We all go through times of waiting.
Perhaps all of our lives are spent waiting.
My waiting usually looks impatient and discontent.
My waiting usually is spent trying to arrive.
If all of our lives are supposed to be made sacred, how can this waiting become sacred? How can this waiting become beautiful?
If all of our lives are meant for God’s glory, how can we lean into this waiting instead of resisting and pulling back?
Henri Nouwen, a Dutch theologian, writes about waiting as an active kind of waiting.
He speaks of those at the beginning of the Gospels (Mary, Elizabeth, Zechariah, Simeon, Anna) as waiting with a sense of promise. A promise that allows them to wait. Nouwen says that the secret of waiting is the faith that something has already begun.
Active waiting means to be present fully to the moment, in the conviction that something is happening where you are and that you want to be present to it. ~ Waiting for God
It is a waiting that knows the waited-for thing has already begun.
Like planting a seed and waiting for it to emerge. Like seeing the plus sign on the pregnancy test and waiting to hold the baby in your arms.
It is a knowing that there are beautiful things happening in the darkness. It is a knowing that even though you cannot see, it is growing.
It is a giving up of control because none of us quite know what we are waiting for when God is involved.
Rather than waiting for a job or a baby or a spouse, we are waiting for whatever God chooses to give. We hold our expectations and dreams lightly, with cupped open hands, knowing that whatever comes is ultimately the best thing of all.
It is a giving up of control but it is a gift of surprise and adventure, of something even better than what you had imagined.
It is a waiting with eyes open and breath held in expectation. Expectation of beauty and excitement.
This is a waiting I can lean in to. A beautiful, sacred waiting that glorifies God.
Art credit: Final photograph of crab apple blossoms by Kirk Sewell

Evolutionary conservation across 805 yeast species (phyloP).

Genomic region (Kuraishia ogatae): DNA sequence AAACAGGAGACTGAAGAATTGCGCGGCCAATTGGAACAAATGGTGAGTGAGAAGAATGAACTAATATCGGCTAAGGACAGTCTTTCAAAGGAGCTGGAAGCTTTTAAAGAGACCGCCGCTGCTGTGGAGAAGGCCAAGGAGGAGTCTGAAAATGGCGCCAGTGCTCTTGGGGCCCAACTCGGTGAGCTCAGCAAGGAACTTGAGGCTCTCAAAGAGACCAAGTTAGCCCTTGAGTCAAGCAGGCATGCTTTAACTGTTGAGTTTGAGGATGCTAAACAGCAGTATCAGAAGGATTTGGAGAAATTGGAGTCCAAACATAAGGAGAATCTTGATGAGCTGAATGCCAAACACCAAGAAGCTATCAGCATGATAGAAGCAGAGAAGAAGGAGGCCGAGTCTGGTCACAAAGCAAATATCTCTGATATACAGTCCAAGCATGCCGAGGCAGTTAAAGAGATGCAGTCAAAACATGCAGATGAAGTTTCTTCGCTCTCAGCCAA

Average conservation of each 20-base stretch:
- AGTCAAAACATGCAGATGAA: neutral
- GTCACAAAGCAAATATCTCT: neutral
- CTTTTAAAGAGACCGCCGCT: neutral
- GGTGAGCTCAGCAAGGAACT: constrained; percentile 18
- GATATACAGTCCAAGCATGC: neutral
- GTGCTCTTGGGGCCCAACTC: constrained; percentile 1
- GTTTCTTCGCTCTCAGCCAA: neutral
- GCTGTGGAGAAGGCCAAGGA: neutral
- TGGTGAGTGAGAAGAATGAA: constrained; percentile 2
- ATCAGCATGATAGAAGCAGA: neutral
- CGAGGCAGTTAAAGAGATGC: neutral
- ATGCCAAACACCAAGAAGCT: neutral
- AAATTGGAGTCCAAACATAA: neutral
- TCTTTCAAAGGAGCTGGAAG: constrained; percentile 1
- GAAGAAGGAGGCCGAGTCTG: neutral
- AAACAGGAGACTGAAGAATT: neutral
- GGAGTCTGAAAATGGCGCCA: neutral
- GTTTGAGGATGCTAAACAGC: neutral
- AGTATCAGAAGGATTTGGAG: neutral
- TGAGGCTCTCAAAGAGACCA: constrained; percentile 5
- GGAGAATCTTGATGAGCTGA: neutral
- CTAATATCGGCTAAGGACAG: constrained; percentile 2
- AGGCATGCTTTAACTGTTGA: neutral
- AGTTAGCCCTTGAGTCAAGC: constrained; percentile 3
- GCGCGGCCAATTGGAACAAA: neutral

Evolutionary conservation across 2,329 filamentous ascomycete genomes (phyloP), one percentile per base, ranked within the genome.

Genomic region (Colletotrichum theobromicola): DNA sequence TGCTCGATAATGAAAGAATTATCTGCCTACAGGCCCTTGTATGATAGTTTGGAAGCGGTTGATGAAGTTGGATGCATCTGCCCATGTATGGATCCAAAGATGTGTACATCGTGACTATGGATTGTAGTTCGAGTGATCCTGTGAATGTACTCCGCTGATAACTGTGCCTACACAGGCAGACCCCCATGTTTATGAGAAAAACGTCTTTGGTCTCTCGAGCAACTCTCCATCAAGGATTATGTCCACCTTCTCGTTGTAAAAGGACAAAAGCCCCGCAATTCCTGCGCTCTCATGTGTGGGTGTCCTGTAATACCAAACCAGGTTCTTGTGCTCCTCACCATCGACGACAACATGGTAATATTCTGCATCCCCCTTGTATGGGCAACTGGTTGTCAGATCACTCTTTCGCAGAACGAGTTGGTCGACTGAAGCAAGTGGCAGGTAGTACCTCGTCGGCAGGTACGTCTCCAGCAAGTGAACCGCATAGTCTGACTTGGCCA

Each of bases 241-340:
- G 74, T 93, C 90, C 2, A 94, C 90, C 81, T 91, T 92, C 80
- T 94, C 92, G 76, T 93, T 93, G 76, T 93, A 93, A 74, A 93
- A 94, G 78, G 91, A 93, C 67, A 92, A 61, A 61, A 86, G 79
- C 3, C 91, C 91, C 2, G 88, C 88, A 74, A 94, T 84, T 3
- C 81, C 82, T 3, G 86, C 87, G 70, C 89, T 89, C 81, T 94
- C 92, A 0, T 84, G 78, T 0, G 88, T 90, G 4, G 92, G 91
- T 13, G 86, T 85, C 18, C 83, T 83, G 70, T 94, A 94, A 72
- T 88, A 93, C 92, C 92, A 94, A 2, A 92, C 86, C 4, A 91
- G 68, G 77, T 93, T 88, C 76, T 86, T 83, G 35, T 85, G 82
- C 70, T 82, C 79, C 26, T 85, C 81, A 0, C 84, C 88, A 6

One of the ideas in which I believe strongly, one of the basic premises, in fact, behind the writing of this blog, is that there can be no division between sacred and secular. There can be no segmenting out pieces of life, saying that this is for faith and that is not.
For by Him all things were created, in heaven and on earth, visible and invisible, whether thrones or dominions or rulers or authorities—all things were created through Him and for Him. And He is before all things, and in Him all things hold together. ~ Colossians 1.16-17
If all of life is under the authority of Christ, then the opposite supposition is also true, that there is nothing that is outside of Christ. The point seems inarguable, yet it seems easier to say that all is in Christ than it is to begin to name specific arenas that therefore matter to Him.
If singing hymns in church is in Christ, then scrubbing filthy toilets is also in Him.
If working in the food pantry is in Christ, then creating a PowerPoint presentation for work is also in Him.
If learning about Old Testament Prophets is in Christ, then politics is also in Him.
It seems unreasonable, yet the conclusion is inescapable. If in Christ all things hold together, then there can be nothing that falls outside of His realm of influence.
If politics, too, must fall within the confines of our faith, then we should spend time considering the best way that our land should be governed. Especially when we live in a land that gives us a voice. Especially when we live in a year that is an election year.
And so I have been pondering and wondering. None of my wonderings have produced anything that I could change, yet I still believe that the process of considering our country’s politics in light of the way God created life to work is valuable.
There is much in the Bible about teaching and training, about people being gifted to do specific tasks, about being and doing what you were created to be and do.
All of which makes me wonder if the idea of citizen governance is as good an idea as our founders believed. I understand, I think, that part of the reason behind term limits and bringing in ordinary citizens to do the job for a time is to prevent anyone from taking and keeping too much power.
It is easy to become drunk on the trappings of power.
Or so I’ve heard.
Yet would we want our children to learn under someone who just comes in and teaches for a few years and then is replaced by another community member? Would anyone trust a citizen surgeon?
Then why do we trust a job like governing our country to amateurs?
What if we treated politics like we treat other careers? What if we had a governing body that developed training and schooling requirements? What if people who have the talent for governance could attend a study program and go through an apprenticeship? What if that same governing body helped the governors of our land decide when it was time to retire, like the governing body that decides when it is time for us to give up our driver’s license?
I know that there are probably hundreds of issues that would make this improbable. I understand that none of this is likely to happen.
Yet isn’t it better to think through something as important as how our country is governed rather than just falling in line with how it has always been done?
If part of loving God means loving Him with all of your mind, then shouldn’t we use our mind to consider how all things would be best under His authority?
Even if it never comes to pass?
I believe so.
Photography credits: U.S. Capitol by purplepic; Flag on building by Robert Linder; Flag backlit by Robert Linder